October 2009 Archives

New California Law Undermines Critical Employment Supports

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In the thirteen years since welfare reform was enacted, many people have moved off welfare and into jobs. Some have exited poverty altogether. Many remain on welfare, however, or have used up their time on welfare but continue to face significant challenges to steady employment. This population is disproportionally made up of single mothers, often dealing with obstacles to work such as low levels of education, substance abuse, mental illness, and poor health. States offer, to varying degrees, supports such as child care, transportation, and job training -- assistance that is critical to these women’s employment prospects.
 
The current recession has forced states to reduce expenditures, so work support programs are vulnerable to being cut. For example, cash-strapped California has offered women on welfare with young children the option of foregoing work requirements in return for giving up child care and other work supports. Interestingly, few women have accepted this offer thus far, so California may even require some mothers to take the welfare check without work requirements or supplemental programs. While economically beneficial for California in the short term, this policy could counteract anti-poverty measures in the long run. California’s action also could influence other states, furthering a policy that works against providing single mothers critical support as they make their way off cash assistance and into work.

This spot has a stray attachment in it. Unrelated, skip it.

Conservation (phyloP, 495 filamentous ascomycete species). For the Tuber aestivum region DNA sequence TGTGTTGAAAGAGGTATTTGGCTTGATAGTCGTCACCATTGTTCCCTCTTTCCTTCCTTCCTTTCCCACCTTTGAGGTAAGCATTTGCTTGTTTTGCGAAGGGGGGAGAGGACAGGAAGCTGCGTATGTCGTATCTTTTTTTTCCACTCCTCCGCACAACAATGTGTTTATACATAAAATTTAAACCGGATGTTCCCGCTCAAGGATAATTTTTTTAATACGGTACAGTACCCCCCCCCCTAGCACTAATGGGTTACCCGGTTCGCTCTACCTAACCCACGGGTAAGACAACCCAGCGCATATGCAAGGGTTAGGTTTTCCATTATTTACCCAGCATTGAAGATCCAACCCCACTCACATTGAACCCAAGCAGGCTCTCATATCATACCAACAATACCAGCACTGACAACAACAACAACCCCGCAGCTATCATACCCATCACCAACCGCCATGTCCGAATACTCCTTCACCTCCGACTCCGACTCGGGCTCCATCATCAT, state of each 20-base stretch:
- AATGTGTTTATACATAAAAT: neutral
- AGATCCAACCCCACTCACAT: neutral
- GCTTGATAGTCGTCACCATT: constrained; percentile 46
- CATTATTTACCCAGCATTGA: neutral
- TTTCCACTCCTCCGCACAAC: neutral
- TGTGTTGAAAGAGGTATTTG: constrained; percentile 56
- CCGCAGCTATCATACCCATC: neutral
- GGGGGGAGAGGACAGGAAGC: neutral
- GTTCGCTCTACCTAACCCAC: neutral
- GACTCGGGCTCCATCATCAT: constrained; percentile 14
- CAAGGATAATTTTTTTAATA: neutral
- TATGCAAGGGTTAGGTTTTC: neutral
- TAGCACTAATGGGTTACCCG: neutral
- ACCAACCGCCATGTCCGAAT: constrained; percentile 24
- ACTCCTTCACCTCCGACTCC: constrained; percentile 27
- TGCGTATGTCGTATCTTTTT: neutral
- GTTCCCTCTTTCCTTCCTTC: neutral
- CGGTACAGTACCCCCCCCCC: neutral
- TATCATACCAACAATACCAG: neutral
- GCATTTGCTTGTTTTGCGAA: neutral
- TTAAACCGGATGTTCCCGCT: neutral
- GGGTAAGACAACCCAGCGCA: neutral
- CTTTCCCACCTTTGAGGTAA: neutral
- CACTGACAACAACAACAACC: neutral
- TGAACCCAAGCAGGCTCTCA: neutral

As an article in The Future of Children’s Anti-Poverty issue explains, child care assistance helps families stay in jobs and have more disposable income. Although low-income families purchase less expensive care than higher-income families, child care comprises a larger portion of their expenditures. Since child care is necessary for working parents, so also are the subsidies to low-income working mothers, who would otherwise not be able to afford to have someone watch their children. In addition, employment assistance is necessary for mothers facing barriers to work such as mental and physical health problems or substance abuse.
 
One benefit of welfare-to-work programs has been an increase in mothers’ take-home earnings, which can improve family circumstances in many ways.  Work coupled with child care subsidies, transportation assistance, Medicaid, and other such programs offers low-income mothers an opportunity to meet their families’ basic needs. 
 

For mothers encountering multiple barriers to work, leaving them able to work only in a limited capacity if at all, cash assistance and work supports are critical. Unfortunately, California’s short term need to cut support programs could hurt vulnerable women just starting to make their way into some level of self-sufficiency. 

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